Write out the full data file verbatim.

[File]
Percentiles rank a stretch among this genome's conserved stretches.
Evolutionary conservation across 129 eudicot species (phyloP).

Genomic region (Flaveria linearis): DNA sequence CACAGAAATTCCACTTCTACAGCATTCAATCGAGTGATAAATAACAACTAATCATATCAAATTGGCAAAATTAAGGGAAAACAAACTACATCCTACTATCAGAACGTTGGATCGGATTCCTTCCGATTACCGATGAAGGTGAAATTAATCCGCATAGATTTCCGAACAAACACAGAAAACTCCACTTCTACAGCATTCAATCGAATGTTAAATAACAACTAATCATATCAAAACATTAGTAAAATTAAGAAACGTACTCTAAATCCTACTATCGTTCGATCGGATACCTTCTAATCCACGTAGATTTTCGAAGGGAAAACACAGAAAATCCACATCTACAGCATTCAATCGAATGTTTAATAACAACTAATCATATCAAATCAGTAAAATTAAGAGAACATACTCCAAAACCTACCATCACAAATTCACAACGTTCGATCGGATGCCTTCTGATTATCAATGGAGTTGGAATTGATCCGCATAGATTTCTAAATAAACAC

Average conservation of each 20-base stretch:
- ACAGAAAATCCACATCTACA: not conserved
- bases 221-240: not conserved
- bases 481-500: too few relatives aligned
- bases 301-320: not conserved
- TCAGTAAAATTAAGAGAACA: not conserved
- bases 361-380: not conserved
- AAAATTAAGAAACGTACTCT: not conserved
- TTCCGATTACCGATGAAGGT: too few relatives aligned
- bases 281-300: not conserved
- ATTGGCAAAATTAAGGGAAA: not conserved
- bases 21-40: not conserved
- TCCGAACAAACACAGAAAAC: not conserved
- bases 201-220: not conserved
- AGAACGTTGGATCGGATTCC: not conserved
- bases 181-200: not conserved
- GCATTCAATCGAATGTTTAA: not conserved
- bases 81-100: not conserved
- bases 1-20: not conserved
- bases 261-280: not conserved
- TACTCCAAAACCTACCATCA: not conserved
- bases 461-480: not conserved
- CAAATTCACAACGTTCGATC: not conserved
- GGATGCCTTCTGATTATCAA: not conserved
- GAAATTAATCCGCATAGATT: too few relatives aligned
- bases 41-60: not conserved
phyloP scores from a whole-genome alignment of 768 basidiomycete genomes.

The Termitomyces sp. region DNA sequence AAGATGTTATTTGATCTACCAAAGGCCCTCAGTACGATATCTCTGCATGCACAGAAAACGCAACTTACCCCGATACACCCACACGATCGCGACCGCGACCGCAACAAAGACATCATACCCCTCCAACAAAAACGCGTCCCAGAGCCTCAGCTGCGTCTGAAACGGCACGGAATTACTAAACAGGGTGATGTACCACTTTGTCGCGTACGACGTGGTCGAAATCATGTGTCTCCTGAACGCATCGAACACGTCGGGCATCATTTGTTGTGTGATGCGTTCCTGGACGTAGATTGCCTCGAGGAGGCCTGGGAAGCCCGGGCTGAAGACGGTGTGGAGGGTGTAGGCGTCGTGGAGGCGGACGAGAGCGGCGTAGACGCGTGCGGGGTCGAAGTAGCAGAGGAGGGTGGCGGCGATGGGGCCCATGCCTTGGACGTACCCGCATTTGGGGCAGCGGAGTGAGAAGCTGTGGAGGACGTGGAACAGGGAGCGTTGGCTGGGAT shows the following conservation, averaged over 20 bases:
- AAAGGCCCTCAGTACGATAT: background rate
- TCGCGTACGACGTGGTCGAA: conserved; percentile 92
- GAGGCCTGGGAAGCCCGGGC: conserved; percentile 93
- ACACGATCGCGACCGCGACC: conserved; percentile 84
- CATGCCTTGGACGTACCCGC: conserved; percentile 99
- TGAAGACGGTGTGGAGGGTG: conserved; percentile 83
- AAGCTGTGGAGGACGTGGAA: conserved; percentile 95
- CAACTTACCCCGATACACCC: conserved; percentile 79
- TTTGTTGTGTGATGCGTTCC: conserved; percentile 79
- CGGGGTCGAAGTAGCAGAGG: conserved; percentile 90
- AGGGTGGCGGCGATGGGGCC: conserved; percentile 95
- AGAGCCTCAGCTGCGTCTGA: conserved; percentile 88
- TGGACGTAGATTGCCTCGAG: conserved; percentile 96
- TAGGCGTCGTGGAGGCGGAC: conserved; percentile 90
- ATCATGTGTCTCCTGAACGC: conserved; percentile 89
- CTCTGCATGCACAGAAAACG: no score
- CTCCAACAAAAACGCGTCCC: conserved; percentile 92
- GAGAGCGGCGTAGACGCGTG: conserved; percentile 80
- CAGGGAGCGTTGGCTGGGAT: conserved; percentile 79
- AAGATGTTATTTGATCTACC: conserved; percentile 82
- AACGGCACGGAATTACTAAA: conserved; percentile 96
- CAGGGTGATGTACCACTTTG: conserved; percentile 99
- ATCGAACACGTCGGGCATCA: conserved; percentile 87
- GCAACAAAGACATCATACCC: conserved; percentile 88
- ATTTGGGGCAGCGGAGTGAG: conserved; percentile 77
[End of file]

Percentiles rank a stretch among this genome's conserved stretches.
Evolutionary conservation across 129 eudicot species (phyloP).

Genomic region (Flaveria linearis): DNA sequence CACAGAAATTCCACTTCTACAGCATTCAATCGAGTGATAAATAACAACTAATCATATCAAATTGGCAAAATTAAGGGAAAACAAACTACATCCTACTATCAGAACGTTGGATCGGATTCCTTCCGATTACCGATGAAGGTGAAATTAATCCGCATAGATTTCCGAACAAACACAGAAAACTCCACTTCTACAGCATTCAATCGAATGTTAAATAACAACTAATCATATCAAAACATTAGTAAAATTAAGAAACGTACTCTAAATCCTACTATCGTTCGATCGGATACCTTCTAATCCACGTAGATTTTCGAAGGGAAAACACAGAAAATCCACATCTACAGCATTCAATCGAATGTTTAATAACAACTAATCATATCAAATCAGTAAAATTAAGAGAACATACTCCAAAACCTACCATCACAAATTCACAACGTTCGATCGGATGCCTTCTGATTATCAATGGAGTTGGAATTGATCCGCATAGATTTCTAAATAAACAC

Average conservation of each 20-base stretch:
- ACAGAAAATCCACATCTACA: not conserved
- bases 221-240: not conserved
- bases 481-500: too few relatives aligned
- bases 301-320: not conserved
- TCAGTAAAATTAAGAGAACA: not conserved
- bases 361-380: not conserved
- AAAATTAAGAAACGTACTCT: not conserved
- TTCCGATTACCGATGAAGGT: too few relatives aligned
- bases 281-300: not conserved
- ATTGGCAAAATTAAGGGAAA: not conserved
- bases 21-40: not conserved
- TCCGAACAAACACAGAAAAC: not conserved
- bases 201-220: not conserved
- AGAACGTTGGATCGGATTCC: not conserved
- bases 181-200: not conserved
- GCATTCAATCGAATGTTTAA: not conserved
- bases 81-100: not conserved
- bases 1-20: not conserved
- bases 261-280: not conserved
- TACTCCAAAACCTACCATCA: not conserved
- bases 461-480: not conserved
- CAAATTCACAACGTTCGATC: not conserved
- GGATGCCTTCTGATTATCAA: not conserved
- GAAATTAATCCGCATAGATT: too few relatives aligned
- bases 41-60: not conserved
phyloP scores from a whole-genome alignment of 768 basidiomycete genomes.

The Termitomyces sp. region DNA sequence AAGATGTTATTTGATCTACCAAAGGCCCTCAGTACGATATCTCTGCATGCACAGAAAACGCAACTTACCCCGATACACCCACACGATCGCGACCGCGACCGCAACAAAGACATCATACCCCTCCAACAAAAACGCGTCCCAGAGCCTCAGCTGCGTCTGAAACGGCACGGAATTACTAAACAGGGTGATGTACCACTTTGTCGCGTACGACGTGGTCGAAATCATGTGTCTCCTGAACGCATCGAACACGTCGGGCATCATTTGTTGTGTGATGCGTTCCTGGACGTAGATTGCCTCGAGGAGGCCTGGGAAGCCCGGGCTGAAGACGGTGTGGAGGGTGTAGGCGTCGTGGAGGCGGACGAGAGCGGCGTAGACGCGTGCGGGGTCGAAGTAGCAGAGGAGGGTGGCGGCGATGGGGCCCATGCCTTGGACGTACCCGCATTTGGGGCAGCGGAGTGAGAAGCTGTGGAGGACGTGGAACAGGGAGCGTTGGCTGGGAT shows the following conservation, averaged over 20 bases:
- AAAGGCCCTCAGTACGATAT: background rate
- TCGCGTACGACGTGGTCGAA: conserved; percentile 92
- GAGGCCTGGGAAGCCCGGGC: conserved; percentile 93
- ACACGATCGCGACCGCGACC: conserved; percentile 84
- CATGCCTTGGACGTACCCGC: conserved; percentile 99
- TGAAGACGGTGTGGAGGGTG: conserved; percentile 83
- AAGCTGTGGAGGACGTGGAA: conserved; percentile 95
- CAACTTACCCCGATACACCC: conserved; percentile 79
- TTTGTTGTGTGATGCGTTCC: conserved; percentile 79
- CGGGGTCGAAGTAGCAGAGG: conserved; percentile 90
- AGGGTGGCGGCGATGGGGCC: conserved; percentile 95
- AGAGCCTCAGCTGCGTCTGA: conserved; percentile 88
- TGGACGTAGATTGCCTCGAG: conserved; percentile 96
- TAGGCGTCGTGGAGGCGGAC: conserved; percentile 90
- ATCATGTGTCTCCTGAACGC: conserved; percentile 89
- CTCTGCATGCACAGAAAACG: no score
- CTCCAACAAAAACGCGTCCC: conserved; percentile 92
- GAGAGCGGCGTAGACGCGTG: conserved; percentile 80
- CAGGGAGCGTTGGCTGGGAT: conserved; percentile 79
- AAGATGTTATTTGATCTACC: conserved; percentile 82
- AACGGCACGGAATTACTAAA: conserved; percentile 96
- CAGGGTGATGTACCACTTTG: conserved; percentile 99
- ATCGAACACGTCGGGCATCA: conserved; percentile 87
- GCAACAAAGACATCATACCC: conserved; percentile 88
- ATTTGGGGCAGCGGAGTGAG: conserved; percentile 77